New York CNN Business  — 

Macy’s released its preliminary earnings for the first quarter, and it ain’t pretty.

The company said it expects it lost as much as $1.1 billion between February and May, blaming its losses on lockdown measures that governments imposed because of coronavirus.

The company was forced to close stores on March 18 because of the coronavirus outbreak, causing sales to plunge by as much as 45%, the company said Thursday.

The pandemic has exposed the stark divide in the retail sector. Panic shopping has lifted big box chains such as Walmart (WMT), Target (TGT) and Lowe’s (LOW) that were deemed essential during the pandemic and stayed open.

But it has battered department and clothing stores that shut down and pushed already struggling chains like JCPenney (JCP) and Neiman Marcus into bankruptcy.

Kohl’s (KSS)said earlier this week that sales fell 43% last quarter, while sales at L Brands (LB), the parent company of Victoria’s Secret and Bath & Body Works, dropped 37%.

Macy’s, Kohl’s and L Brands’ results reflect how reliant traditional apparel chains are on customers coming into stores and raise doubt about their ability to survive in the long run.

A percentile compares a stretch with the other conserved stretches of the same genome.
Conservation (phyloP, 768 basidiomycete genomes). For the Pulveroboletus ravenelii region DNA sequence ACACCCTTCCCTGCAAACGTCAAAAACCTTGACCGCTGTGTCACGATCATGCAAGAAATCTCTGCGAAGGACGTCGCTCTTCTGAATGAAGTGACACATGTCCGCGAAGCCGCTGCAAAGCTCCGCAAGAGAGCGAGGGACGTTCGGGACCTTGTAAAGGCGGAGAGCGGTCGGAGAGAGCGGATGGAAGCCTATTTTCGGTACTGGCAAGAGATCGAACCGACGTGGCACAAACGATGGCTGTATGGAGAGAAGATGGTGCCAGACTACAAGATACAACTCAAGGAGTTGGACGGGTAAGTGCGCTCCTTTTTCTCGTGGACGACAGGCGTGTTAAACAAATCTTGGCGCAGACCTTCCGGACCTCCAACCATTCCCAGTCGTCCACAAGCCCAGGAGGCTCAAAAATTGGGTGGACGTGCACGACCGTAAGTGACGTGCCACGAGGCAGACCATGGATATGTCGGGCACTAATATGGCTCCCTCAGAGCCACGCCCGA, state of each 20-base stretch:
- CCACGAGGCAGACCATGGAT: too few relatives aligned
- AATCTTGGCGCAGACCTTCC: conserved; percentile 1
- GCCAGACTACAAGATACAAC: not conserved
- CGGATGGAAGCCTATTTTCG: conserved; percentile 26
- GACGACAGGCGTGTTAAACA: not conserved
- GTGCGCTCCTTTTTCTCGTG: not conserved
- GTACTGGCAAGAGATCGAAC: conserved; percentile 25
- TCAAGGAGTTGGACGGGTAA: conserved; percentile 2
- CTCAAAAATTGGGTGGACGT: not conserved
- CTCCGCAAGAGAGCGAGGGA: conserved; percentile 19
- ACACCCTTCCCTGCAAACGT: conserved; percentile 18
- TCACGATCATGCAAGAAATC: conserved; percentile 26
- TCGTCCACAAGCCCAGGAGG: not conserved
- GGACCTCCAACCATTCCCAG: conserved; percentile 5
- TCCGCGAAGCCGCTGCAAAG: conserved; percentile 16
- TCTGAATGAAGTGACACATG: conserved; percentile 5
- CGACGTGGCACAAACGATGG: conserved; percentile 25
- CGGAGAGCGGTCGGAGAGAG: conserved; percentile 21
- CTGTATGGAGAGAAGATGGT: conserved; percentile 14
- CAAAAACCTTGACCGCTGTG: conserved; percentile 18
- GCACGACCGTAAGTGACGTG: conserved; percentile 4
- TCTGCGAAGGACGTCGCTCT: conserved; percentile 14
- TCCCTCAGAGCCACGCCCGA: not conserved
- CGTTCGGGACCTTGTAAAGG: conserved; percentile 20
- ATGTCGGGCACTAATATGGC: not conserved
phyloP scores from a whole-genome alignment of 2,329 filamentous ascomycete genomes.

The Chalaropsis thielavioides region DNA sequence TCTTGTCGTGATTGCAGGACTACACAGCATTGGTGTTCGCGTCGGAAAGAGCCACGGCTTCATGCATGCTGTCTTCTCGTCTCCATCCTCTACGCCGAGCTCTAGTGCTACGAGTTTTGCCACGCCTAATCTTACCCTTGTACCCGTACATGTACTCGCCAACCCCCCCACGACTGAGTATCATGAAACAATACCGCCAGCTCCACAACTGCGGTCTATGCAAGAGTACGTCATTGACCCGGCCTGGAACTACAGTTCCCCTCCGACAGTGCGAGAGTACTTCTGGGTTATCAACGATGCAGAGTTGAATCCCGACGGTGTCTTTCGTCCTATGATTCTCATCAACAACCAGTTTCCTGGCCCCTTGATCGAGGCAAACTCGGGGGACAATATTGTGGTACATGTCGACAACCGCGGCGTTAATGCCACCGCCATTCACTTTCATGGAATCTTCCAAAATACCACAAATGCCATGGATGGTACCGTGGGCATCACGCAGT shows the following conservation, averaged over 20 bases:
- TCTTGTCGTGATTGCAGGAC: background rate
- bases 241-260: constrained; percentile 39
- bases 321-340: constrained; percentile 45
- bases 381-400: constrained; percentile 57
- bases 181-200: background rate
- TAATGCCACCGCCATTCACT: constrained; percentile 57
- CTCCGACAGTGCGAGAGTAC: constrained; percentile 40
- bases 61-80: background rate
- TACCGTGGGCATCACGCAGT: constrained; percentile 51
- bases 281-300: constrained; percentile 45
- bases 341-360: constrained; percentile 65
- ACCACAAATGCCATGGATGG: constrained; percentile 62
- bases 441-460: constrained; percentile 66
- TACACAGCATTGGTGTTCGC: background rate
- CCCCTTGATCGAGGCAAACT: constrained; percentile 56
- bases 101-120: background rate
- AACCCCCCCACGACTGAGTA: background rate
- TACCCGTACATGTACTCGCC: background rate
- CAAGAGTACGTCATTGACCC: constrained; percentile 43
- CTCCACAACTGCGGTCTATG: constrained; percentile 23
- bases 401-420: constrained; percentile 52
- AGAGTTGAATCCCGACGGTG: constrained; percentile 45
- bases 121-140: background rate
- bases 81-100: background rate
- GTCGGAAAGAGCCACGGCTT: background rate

“We experienced a steady uptick in our digital business in April, which was encouraging, but only partially offset the loss of sales from the stores,” CEO Jeff Gennette said in a statement.

Macy’s began reopening stores on May 4 – just a couple days after its first fiscal quarter came to a close. As of this week, it has approximately 190 Macy’s and Bloomingdale’s stores open. The company hopes to have more than 500 stores open by mid-June.

Macy’s is limiting the number of customers allowed inside stores that are reopening and installing social distancing signs and markers. Customers will be required to use hand sanitizer before trying on jewelry or watches. And Macy’s has suspended ear piercings, bra fittings and tailoring services.

The company says it’s working: “With two weeks of results from reopened stores, customer demand is moderately higher than we anticipated,” Gennette said.